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copy of the Collection by which his name was first established, inserting various readings as chance threw them in his way, and enriching his annotations with whatever new lights conversation or books supplied. The Work is now printed according to the copy thus finally corrected, with some notes, distinguished by brackets, in which the Editor has endeavoured to compress such additional information concerning the incidents and localities mentioned in the Minstrelsy, as he could gather from the private correspondence of Sir Walter Scott, now in his hands, or remembered to have dropt from his lips in the course of his rides among the scenery

of Border warfare.

One of the Reviewers of the Minstrelsy, when it first appeared, said, "In this collection are the materials for scores of metrical romances.' This was a prophetic critic. In the text and notes of this early publication, we can now trace the primary incident, or broad out

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line of almost every romance, whether in verse or in prose, which Sir Walter Scott built in after life on the history or traditions of his country. The Editor has added references by which the reader will find it easy to compare the original detached anecdote, or brief sketch of character in these pages, with the expanded or embellished narratives and delineations of the Author's greater poems and novels.

The airs of some of these old ballads are for the first time appended to the present edition. The selection includes those which Sir Walter Scott himself liked the best; and they are transcribed, without variation, from the MSS. in his library.


According to Mr Motherwell, the Editor of Minstrelsy, Ancient and Modern, 1827," the Old Ballads, which appeared for the first time in this collection, are forty-three in number, viz. Auld Maitland, The Song of the Outlaw


Murray, Lord Ewrie, The Lochmaben Harper, b

Jamie Telfer of the fair Dodhead, Kinmont Willie, The Death of Featherstonehaugh, Bartrame's Dirge, Archie o' Ca'field, Johnny Armstrong's Good Night, The Lads of Wamphray, The Battle of Philiphaugh, The Gallant Grahames, The Battle of Pentland Hill, The Battle of Loudon Hill, The Battle of Bothwell Bridge, Erlington, The Douglas Tragedy, Young Benjie, Proud Lady Margaret, Sir Hugh Le Blond, Grome and Bewick, The Lament of the Border Widow, Johnnie of Braidislee, Katharine Janfarie, The Dowie Dens of Yarrow, The Gay Goss-hawk, Brown Adam, Jellon Grahame, Willie's Lady, Clerk Saunders, The Demon Lover, Rose the Red and White Lilly, Fause Foudrage, Kempion, The Wife of Usher's Well, King Henry, Prince Robert, Annan Water, The Cruel Sister, The Quen's Marie, The Bony Hind, and Thomas the Rhymer.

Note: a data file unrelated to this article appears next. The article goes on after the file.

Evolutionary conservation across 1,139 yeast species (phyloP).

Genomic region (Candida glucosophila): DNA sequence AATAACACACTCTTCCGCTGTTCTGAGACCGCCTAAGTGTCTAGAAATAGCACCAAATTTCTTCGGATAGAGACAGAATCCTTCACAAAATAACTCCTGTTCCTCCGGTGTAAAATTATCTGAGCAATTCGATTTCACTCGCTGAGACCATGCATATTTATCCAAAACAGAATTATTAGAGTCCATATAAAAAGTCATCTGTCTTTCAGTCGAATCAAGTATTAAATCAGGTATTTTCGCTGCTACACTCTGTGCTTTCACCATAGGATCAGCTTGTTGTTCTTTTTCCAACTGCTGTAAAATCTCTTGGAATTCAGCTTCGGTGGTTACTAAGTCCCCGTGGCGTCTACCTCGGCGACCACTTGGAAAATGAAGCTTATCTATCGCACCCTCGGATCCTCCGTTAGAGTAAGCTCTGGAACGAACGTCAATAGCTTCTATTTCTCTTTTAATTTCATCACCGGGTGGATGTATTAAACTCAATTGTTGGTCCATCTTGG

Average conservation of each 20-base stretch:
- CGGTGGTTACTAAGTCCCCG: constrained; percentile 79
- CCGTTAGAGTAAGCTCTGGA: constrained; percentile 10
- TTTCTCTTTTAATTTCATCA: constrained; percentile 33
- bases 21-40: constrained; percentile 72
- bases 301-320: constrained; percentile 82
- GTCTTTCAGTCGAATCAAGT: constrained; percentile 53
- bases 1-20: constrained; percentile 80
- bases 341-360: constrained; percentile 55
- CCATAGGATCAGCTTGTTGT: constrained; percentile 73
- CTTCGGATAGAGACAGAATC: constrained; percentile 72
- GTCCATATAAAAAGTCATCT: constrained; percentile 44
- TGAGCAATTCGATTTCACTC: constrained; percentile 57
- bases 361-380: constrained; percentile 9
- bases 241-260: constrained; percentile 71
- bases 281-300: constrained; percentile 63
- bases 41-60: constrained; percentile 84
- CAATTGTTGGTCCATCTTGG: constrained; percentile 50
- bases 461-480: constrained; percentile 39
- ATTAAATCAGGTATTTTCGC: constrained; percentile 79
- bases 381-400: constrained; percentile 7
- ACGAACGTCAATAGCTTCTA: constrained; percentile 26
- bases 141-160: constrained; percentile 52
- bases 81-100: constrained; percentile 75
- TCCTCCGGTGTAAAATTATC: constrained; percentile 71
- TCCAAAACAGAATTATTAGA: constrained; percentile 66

Mr. Motherwell adds-"Fortunate it was for the heroic and legendary song of Scotland that

the work was undertaken, and still more fortunate that its execution devolved upon one so well qualified in every respect to do its subject the most ample justice. Long will it live, a noble and interesting monument of his unwearied research, curious and minute learning, genius, and taste. It is truly a patriot's legacy to posterity; and much as it may be now esteemed, it is only in times yet gathering in the bosom of futurity, when the interesting traditions, the chivalrous and romantic legends, the wild superstitions, the tragic songs of Scotland, have wholly failed from the living memory, that this gift can be duly appreciated. It is then that these volumes will be conned with feelings akin to religious enthusiasm, that their strange and mystic lore will be treasured up in the heart as the precious record of days for ever passed away -that their grand stern legends will be listened to with reverential awe, as if the voice of a remote ancestor from the depths of the tomb, had

woke the thrilling strains of martial antiquity." -P. lxxix.

The drawings executed for the illustration of the present volume, and indeed of all the volumes of the series which it commences, are from the hand of Mr Turner, to whom the subjects were pointed out by Sir Walter Scott, when that great artist visited him at Abbotsford in the autumn of 1830.

J. G. L.

LONDON, March 12, 1833.

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